Open main menu

Page:The Works of Lord Byron (ed. Coleridge, Prothero) - Volume 1.djvu/529

This page has been proofread, but needs to be validated.
485
THE WALTZ.

Cocked, fired, and missed his man—but gained his aim;
Hail, moving muse! to whom the fair one's breast
Gives all it can, and bids us take the rest.
Oh! for the flow of Busby,[1] or of Fitz,

The latter's loyalty, the former's wits,

    Lord Mornington, a nephew of the great Duke of Wellington, married, in March, 1812, Catharine, daughter and heiress of Sir Tylney Long, Bart. On his marriage he added his wife's double surname to his own, and, thereby, gave the wits their chance. In Rejected Addresses Fitzgerald is made to exclaim—

    "Bless every man possess'd of aught to give,
    Long may Long-Tilney-Wellesley-Long-Pole live."

    The principals in the duel to which Byron alludes were Wellesley-Pole and Lord Kilworth. The occasion of the quarrel was a misconception of some expression of Pole's at an assembly at Lady Hawarden's (August 6, 1811). A meeting took place on Wimbledon Common (August 9), at which the seconds intervened, and everything was "amicably adjusted." Some days later a letter appeared in the Morning Post (August 14, 1811), signed "Kilworth," to the effect that an apology had been offered and accepted. This led to a second meeting on Hounslow Heath (August 15), when shots were exchanged. Again the seconds intervened, and, after more explanations, matters were finally arranged. A jeu d'esprit which appeared in the Morning Chronicle (August 16, 1811) connects the "mortal fracas" with Pole's prowess in waltzing at a fête at Wanstead House, near Hackney, where, when the heiress had been wooed and won, his guests used to dine at midnight after the opera.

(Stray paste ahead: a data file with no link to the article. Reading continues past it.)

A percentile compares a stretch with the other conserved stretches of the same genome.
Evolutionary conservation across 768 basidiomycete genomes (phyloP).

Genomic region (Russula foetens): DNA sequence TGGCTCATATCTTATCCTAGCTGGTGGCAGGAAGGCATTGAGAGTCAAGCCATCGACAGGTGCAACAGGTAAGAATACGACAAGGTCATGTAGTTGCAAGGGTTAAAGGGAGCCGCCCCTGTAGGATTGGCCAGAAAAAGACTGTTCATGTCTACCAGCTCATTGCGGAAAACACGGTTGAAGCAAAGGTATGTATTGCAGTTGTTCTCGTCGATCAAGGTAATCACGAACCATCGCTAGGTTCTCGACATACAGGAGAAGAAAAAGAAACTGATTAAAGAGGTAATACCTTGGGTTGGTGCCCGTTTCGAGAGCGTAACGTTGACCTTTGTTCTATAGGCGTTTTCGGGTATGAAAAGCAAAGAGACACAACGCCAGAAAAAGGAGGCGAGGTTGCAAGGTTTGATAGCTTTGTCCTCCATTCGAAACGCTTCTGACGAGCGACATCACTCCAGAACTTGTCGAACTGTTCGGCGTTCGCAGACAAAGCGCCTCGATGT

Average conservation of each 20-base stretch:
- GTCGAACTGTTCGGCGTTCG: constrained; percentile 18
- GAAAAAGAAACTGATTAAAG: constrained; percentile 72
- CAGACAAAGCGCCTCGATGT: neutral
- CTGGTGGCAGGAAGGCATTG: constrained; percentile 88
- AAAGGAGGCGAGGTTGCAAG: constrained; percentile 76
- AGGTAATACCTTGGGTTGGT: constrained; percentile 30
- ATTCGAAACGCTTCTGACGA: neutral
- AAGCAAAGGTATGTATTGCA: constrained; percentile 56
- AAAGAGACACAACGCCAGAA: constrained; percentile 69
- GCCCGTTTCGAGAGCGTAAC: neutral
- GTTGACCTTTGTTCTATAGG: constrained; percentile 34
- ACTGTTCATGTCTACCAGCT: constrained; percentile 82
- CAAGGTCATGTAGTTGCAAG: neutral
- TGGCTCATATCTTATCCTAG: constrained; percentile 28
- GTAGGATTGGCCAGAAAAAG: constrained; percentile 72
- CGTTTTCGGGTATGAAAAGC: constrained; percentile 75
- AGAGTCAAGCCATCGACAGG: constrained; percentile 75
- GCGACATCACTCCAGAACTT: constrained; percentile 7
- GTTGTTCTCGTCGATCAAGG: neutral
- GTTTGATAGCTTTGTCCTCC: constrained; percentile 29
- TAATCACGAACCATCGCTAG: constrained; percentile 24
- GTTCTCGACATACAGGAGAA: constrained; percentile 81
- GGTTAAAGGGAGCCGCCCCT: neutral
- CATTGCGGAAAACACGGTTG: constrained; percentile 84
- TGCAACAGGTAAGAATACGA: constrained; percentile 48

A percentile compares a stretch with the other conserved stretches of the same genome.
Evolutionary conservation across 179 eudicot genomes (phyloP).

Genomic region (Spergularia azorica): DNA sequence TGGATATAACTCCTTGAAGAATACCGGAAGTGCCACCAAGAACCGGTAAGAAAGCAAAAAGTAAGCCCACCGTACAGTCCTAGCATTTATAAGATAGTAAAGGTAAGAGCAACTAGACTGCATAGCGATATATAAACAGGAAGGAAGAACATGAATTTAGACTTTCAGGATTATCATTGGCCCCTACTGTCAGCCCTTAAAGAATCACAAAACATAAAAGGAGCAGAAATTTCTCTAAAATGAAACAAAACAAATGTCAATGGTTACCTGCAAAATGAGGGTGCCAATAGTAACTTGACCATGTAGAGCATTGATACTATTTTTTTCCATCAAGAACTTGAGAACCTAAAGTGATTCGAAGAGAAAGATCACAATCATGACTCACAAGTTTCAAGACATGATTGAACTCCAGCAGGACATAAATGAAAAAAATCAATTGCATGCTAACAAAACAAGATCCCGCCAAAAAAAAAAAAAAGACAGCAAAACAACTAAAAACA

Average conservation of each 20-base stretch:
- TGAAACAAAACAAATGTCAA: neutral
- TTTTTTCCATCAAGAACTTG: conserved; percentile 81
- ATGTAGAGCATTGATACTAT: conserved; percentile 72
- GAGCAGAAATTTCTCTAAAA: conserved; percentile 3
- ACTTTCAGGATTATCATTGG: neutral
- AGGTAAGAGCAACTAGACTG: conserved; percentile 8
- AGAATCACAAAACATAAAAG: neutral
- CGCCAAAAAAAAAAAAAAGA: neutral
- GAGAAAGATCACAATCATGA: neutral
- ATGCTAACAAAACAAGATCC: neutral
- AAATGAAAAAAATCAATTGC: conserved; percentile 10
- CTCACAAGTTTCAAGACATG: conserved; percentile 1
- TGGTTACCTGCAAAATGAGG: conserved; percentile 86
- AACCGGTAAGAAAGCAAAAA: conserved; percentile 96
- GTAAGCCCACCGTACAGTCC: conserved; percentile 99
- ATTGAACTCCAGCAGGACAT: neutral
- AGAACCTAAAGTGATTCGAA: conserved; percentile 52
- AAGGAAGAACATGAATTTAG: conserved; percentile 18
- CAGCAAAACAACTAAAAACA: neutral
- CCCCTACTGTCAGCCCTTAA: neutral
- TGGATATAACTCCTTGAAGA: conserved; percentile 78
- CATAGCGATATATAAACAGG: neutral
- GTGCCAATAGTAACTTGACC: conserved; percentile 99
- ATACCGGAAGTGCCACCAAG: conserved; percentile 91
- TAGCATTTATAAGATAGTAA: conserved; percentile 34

"Mid the tumult of waltzing and wild Irish reels,
    A prime dancer, I'm sure to get at her—
    And by Love's graceful movements to trip up her heels,
    Is the Long and the short of the matter."]

  1. [Thomas Busby, Mus. Doc. (1755-1838), musical composer, and author of A New and Complete Musical Dictionary, 1801, etc. He was also a versifier. As early as 1785 he published The Age of Genius, A Satire; and, after he had ceased to compose music for the stage, brought out a translation of Lucretius, which had long been in MS. His "rejected address" on the reopening of Drury Lane Theatre,